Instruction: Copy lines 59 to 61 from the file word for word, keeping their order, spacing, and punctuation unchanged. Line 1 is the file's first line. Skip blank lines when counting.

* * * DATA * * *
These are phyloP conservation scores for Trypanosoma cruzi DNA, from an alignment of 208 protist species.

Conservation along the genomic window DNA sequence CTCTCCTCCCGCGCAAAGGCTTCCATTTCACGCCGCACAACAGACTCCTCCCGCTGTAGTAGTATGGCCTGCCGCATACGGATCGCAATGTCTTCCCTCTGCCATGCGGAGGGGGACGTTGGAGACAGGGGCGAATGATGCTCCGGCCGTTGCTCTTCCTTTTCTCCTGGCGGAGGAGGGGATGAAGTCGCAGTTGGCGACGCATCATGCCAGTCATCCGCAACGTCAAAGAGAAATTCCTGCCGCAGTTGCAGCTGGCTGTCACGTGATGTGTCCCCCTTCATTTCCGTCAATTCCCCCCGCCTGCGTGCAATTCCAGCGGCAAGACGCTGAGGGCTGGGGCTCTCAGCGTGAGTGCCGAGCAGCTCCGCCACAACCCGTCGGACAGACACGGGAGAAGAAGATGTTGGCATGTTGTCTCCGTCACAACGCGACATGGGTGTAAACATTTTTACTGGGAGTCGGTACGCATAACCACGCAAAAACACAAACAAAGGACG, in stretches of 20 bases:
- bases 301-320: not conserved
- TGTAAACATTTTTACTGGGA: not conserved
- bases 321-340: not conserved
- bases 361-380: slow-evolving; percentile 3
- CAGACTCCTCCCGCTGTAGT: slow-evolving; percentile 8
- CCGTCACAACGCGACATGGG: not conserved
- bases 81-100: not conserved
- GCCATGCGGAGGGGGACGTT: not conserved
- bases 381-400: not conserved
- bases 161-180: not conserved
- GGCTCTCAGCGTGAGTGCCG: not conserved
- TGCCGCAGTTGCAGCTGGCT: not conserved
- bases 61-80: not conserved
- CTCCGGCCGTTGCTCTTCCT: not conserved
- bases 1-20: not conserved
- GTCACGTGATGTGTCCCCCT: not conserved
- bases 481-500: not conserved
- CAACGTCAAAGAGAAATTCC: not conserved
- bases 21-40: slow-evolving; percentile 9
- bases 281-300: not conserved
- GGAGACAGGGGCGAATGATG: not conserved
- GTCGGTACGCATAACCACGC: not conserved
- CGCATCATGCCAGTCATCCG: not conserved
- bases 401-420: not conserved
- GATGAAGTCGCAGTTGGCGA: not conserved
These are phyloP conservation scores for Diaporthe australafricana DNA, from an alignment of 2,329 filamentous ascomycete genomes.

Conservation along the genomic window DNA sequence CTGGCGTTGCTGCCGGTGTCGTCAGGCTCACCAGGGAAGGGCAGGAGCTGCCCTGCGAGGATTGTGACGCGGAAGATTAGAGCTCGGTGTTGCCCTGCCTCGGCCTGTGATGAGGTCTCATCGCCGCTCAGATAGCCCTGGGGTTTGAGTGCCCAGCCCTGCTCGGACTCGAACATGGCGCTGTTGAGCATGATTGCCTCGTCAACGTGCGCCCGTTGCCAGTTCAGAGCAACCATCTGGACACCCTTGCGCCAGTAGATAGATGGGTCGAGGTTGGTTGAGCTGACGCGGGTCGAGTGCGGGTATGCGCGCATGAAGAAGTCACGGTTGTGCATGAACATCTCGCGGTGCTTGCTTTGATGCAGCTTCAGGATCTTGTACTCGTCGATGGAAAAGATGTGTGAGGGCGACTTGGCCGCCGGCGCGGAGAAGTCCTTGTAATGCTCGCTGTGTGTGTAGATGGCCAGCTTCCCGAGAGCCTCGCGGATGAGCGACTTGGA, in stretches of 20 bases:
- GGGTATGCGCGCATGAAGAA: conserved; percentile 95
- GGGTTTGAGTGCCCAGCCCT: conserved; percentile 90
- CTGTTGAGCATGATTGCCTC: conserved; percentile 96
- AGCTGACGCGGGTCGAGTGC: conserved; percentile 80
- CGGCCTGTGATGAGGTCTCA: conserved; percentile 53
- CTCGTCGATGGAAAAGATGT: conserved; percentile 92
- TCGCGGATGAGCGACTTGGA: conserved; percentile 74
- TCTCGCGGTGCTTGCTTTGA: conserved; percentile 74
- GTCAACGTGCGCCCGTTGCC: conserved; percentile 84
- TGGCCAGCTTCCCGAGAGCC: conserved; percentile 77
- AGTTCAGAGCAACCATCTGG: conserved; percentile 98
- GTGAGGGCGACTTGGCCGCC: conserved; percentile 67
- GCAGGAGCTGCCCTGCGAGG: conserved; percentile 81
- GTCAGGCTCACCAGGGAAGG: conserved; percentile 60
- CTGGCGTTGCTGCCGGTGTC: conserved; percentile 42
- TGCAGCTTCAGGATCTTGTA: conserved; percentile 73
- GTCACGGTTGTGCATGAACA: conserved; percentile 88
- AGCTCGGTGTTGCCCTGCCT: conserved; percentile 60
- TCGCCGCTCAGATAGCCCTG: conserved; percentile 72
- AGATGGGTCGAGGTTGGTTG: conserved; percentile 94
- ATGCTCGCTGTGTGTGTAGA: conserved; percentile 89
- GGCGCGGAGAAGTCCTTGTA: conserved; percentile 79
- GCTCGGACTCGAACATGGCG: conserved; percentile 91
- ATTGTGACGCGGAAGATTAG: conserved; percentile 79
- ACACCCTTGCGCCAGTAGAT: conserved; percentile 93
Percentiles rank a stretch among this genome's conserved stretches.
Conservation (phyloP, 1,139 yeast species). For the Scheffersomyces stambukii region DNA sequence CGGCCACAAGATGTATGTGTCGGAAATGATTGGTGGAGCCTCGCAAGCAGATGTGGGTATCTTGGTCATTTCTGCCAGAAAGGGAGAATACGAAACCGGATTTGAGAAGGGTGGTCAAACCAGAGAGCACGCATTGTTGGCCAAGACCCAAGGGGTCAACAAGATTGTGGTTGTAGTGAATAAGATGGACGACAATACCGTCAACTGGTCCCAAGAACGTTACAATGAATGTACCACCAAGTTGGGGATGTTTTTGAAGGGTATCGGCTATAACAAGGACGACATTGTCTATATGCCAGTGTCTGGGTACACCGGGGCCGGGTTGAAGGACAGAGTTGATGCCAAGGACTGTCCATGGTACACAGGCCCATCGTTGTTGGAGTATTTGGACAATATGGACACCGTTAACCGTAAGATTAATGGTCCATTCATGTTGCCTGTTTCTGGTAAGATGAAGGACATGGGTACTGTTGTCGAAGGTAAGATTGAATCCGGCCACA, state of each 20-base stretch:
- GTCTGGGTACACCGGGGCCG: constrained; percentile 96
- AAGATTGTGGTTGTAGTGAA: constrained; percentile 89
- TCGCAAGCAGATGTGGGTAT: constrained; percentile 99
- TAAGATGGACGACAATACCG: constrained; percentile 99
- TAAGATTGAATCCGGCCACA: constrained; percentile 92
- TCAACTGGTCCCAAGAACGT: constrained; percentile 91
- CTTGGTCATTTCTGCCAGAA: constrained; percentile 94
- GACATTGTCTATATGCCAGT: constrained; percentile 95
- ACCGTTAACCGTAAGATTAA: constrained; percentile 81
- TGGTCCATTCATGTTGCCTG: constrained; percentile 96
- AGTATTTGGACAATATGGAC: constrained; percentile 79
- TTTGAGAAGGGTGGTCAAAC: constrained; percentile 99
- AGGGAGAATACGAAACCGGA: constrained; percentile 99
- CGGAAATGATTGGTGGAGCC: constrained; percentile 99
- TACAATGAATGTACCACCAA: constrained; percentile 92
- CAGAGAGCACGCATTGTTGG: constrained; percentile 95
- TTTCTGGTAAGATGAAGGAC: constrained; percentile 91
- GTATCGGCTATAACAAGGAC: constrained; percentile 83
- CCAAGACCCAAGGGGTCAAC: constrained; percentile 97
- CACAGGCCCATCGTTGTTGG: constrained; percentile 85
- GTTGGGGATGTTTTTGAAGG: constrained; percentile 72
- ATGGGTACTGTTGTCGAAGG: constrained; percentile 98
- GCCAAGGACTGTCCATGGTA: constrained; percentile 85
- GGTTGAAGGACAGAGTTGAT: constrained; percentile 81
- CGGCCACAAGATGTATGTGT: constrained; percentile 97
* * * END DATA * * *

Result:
- TCGCAAGCAGATGTGGGTAT: constrained; percentile 99
- TAAGATGGACGACAATACCG: constrained; percentile 99
- TAAGATTGAATCCGGCCACA: constrained; percentile 92